A "cache sexe" is a garment worn to hide the genitalia (the literal translation of the term is "hide sex"). These garments exist in several cultures, but a common type in African cultures is the apron variety, sometimes called a "modesty apron." Among some Cameroon groups, women wore only these caches sexes until the early 1960s, when new government restrictions required women to be fully clothed. The tradition continues, though, through the wearing of similar beaded objects.
The caches sexes originally worn by the Matakam (Kirdi) women of northern Cameroon were made of small iron strips, held in place by a fiber belt. Today, beaded aprons have replaced iron ones, and they tend to be worn only on special occasions, such as marriages or presentations of a new-born child. The geometric patterns on these brightly-colored aprons reflect designs shared by several neighboring African peoples, including the nomadic Fulani. They are an example of how African traditions are maintained in altered forms.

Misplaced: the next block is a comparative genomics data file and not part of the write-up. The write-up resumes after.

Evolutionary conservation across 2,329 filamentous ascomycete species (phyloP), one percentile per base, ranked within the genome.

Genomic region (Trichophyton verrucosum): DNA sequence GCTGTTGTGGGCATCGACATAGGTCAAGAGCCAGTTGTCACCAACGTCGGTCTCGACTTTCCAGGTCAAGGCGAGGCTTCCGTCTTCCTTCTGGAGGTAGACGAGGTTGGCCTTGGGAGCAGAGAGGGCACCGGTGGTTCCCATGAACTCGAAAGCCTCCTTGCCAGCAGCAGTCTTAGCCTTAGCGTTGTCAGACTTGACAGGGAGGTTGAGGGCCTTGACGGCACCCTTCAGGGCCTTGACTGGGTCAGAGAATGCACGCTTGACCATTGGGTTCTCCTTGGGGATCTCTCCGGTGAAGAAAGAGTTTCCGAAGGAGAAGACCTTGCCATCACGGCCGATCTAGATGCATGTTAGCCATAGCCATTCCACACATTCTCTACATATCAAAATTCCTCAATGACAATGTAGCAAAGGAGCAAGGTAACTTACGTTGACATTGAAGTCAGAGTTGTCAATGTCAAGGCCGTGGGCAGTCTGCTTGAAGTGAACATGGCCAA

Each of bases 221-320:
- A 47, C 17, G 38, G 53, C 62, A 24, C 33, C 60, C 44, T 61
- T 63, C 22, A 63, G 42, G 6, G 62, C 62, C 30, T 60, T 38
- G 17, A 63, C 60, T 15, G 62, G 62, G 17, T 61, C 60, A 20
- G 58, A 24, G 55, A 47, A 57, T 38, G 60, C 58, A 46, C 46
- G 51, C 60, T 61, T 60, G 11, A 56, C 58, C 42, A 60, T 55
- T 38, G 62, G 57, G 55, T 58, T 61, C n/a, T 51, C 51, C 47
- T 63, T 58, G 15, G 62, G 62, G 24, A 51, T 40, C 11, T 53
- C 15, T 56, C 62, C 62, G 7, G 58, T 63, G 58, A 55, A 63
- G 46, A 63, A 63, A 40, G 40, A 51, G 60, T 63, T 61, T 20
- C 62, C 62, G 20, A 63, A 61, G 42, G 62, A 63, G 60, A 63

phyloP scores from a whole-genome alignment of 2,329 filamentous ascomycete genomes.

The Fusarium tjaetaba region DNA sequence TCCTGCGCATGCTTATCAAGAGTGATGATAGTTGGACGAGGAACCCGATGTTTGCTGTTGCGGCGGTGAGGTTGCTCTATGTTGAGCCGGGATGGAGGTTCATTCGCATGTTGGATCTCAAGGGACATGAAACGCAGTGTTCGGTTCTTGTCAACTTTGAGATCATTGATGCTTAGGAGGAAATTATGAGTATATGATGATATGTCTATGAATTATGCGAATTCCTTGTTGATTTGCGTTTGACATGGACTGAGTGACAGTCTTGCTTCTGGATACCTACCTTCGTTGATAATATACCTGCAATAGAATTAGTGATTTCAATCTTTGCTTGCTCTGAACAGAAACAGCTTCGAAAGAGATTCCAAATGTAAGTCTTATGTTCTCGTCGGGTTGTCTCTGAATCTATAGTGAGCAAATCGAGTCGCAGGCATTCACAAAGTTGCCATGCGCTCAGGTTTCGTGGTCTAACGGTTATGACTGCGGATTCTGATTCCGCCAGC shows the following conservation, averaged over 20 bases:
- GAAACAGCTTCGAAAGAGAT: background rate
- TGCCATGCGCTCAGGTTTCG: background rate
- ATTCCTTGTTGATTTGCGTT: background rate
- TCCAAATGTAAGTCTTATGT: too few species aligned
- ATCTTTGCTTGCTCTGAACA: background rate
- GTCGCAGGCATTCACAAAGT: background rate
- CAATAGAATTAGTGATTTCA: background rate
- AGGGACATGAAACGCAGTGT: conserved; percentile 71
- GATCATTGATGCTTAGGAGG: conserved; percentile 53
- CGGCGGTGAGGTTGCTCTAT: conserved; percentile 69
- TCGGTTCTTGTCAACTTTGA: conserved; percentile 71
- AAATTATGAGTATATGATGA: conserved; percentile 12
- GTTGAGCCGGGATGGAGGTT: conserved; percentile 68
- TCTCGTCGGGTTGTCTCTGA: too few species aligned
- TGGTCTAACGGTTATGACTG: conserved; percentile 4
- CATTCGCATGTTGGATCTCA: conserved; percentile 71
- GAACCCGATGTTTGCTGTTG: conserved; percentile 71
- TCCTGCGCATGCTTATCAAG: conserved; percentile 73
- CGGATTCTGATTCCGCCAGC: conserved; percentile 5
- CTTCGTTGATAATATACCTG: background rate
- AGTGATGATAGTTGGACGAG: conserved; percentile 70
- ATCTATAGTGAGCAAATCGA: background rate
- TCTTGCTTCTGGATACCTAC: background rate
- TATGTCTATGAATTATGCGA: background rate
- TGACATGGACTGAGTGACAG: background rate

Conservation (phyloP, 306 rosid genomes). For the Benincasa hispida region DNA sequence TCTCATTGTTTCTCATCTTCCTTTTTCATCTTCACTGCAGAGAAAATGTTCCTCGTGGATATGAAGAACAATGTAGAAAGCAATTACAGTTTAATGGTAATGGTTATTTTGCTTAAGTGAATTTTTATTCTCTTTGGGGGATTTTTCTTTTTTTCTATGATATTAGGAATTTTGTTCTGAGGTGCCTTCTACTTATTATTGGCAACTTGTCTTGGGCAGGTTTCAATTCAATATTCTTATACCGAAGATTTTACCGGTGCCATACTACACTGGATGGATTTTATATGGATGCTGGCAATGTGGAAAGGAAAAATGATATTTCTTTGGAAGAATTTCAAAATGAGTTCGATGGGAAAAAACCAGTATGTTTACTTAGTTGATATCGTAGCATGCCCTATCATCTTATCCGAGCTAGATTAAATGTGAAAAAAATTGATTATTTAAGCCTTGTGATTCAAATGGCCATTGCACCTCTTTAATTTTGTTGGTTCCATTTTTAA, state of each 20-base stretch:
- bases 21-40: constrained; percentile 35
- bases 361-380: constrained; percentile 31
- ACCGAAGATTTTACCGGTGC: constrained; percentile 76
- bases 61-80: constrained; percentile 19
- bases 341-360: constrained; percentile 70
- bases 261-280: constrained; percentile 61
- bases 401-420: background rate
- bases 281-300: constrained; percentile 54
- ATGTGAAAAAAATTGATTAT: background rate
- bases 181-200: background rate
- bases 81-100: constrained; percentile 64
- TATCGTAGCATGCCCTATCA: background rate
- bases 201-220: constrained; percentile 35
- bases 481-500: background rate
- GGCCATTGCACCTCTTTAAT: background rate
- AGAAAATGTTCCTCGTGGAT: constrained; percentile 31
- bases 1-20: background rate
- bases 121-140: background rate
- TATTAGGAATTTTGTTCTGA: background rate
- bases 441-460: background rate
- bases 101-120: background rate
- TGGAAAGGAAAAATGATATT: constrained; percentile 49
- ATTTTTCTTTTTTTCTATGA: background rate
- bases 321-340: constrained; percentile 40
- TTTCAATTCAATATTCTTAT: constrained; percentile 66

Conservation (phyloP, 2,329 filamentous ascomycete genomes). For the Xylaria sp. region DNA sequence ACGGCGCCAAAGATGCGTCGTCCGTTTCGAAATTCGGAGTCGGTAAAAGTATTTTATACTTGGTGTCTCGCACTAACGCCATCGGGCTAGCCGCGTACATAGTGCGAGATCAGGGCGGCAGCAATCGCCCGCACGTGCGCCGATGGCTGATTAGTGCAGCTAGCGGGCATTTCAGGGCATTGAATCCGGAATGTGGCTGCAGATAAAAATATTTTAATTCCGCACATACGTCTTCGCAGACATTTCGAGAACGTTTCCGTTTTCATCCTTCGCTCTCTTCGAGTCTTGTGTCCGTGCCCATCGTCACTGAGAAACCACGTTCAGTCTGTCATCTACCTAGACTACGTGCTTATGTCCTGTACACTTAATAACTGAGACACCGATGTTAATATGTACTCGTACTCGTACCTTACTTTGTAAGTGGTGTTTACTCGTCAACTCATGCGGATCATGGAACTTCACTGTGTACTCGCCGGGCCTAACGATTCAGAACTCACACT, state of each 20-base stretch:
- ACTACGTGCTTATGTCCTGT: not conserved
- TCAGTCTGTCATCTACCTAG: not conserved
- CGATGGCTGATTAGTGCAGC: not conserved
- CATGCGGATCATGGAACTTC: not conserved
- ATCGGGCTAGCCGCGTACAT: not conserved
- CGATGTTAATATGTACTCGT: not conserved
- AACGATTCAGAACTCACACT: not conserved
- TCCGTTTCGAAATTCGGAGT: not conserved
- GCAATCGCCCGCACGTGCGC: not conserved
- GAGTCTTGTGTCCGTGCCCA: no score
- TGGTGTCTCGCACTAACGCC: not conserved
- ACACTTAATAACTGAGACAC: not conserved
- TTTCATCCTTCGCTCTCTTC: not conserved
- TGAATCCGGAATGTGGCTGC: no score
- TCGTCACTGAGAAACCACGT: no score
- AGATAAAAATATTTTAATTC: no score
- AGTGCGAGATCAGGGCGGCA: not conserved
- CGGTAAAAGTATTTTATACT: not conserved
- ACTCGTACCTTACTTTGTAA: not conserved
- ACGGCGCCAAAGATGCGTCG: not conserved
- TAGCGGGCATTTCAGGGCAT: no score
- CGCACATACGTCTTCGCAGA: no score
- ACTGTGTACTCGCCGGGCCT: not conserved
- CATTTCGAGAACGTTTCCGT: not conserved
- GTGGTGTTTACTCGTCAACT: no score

In the 1990s, a glamour magazine featured several of these beaded aprons wrapped around a super model! So, don't be afraid to use these as a fashion accessory. They also make great wall hangings and coffee table art, as well as great conversation pieces for your retail business. Any way you look at it, they are a testament to quality African craftsmanship.
African Beaded Apron with Cowrie Shells
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Beaded modesty apron with cowrie shells, 8" height x 24" wide. These beaded articles of tribal clothing are also known as cache sexe, cache tous (hide-all), and pikuran.